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IT consultant's expansion plans include 130 new jobs

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Indianapolis-based information technology consultant Apparatus Inc. plans to expand its local operations and create up to 130 jobs by 2012, the company announced this morning.

The company said it will invest more than $1.8 million to relocate its headquarters and service center from 912 N. Delaware St. to 27,000 square feet of space in the former WFYI studio at 1401 N. Meridian St.

Apparatus agreed to buy the building late last month. It has been vacant since the public television station moved a few blocks north to 16th and Meridian streets roughly 15 months ago. The firm expects to begin operating at its new site in the spring and will begin hiring additional employees as it prepares to move.

Apparatus’ clients include government entities and large corporations such as Eli Lilly and Co. and Simon Property Group Inc.

“Our ability to provide remote services for clients gives us the opportunity to locate nearly anywhere, but the business climate in Indiana is favorable, and there is real growth potential here with such a wide range of industry,” Apparatus CEO Kelly Pfledderer said in a prepared statement.

The Indiana Economic Development Corp. offered Apparatus up to $1.3 million in performance-based tax credits and up to $100,000 in training grants based on the company’s job-creation plans. The city of Indianapolis and Indianapolis Economic Development Inc. will recommend property-tax abatement to the Metropolitan Development Commission.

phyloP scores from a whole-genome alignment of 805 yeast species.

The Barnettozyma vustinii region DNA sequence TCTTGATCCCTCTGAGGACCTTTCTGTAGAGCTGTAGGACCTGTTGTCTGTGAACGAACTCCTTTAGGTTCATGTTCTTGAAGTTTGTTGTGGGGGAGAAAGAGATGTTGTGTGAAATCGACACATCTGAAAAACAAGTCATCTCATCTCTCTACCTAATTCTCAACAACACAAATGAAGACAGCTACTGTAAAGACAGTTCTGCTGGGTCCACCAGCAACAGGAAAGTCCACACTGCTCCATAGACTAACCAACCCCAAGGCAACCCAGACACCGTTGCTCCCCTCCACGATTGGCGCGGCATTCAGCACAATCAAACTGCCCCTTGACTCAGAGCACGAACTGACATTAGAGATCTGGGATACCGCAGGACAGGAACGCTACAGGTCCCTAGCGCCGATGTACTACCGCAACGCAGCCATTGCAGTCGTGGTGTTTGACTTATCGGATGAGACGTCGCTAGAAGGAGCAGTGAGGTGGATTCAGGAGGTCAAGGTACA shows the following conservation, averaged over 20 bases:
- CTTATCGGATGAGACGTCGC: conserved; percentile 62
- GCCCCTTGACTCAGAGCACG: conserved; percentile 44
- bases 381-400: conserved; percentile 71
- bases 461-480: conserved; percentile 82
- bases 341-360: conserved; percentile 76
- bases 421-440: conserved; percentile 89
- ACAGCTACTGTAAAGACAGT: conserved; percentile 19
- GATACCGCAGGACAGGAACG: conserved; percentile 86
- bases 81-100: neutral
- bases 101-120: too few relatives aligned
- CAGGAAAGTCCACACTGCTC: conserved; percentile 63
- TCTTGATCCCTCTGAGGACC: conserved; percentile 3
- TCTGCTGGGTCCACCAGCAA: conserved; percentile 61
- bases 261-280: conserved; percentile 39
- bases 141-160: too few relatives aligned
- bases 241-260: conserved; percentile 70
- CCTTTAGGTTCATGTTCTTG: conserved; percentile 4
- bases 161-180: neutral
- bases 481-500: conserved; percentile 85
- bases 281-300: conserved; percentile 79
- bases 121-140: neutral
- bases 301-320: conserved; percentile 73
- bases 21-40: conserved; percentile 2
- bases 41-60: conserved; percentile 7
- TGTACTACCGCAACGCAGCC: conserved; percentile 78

Founded in 1999, Apparatus has 75 employees. The announcement of its expansion comes two months after Right on Interactive, a local marketing-automation software developer, said it would expand its downtown operations on East Market Street by investing more than $1.3 million and creating 100 jobs by 2014.

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  1. You are correct that Obamacare requires health insurance policies to include richer benefits and protects patients who get sick. That's what I was getting at when I wrote above, "That’s because Obamacare required insurers to take all customers, regardless of their health status, and also established a floor on how skimpy the benefits paid for by health plans could be." I think it's vital to know exactly how much the essential health benefits are costing over previous policies. Unless we know the cost of the law, we can't do a cost-benefit analysis. Taxes were raised in order to offset a 31% rise in health insurance premiums, an increase that paid for richer benefits. Are those richer benefits worth that much or not? That's the question we need to answer. This study at least gets us started on doing so.

  2. *5 employees per floor. Either way its ridiculous.

  3. Jim, thanks for always ready my stuff and providing thoughtful comments. I am sure that someone more familiar with research design and methods could take issue with Kowalski's study. I thought it was of considerable value, however, because so far we have been crediting Obamacare for all the gains in coverage and all price increases, neither of which is entirely fair. This is at least a rigorous attempt to sort things out. Maybe a quixotic attempt, but it's one of the first ones I've seen try to do it in a sophisticated way.

  4. In addition to rewriting history, the paper (or at least your summary of it) ignores that Obamacare policies now must provide "essential health benefits". Maybe Mr Wall has always been insured in a group plan but even group plans had holes you could drive a truck through, like the Colts defensive line last night. Individual plans were even worse. So, when you come up with a study that factors that in, let me know, otherwise the numbers are garbage.

  5. You guys are absolutely right: Cummins should build a massive 80-story high rise, and give each employee 5 floors. Or, I suppose they could always rent out the top floors if they wanted, since downtown office space is bursting at the seams (http://www.ibj.com/article?articleId=49481).

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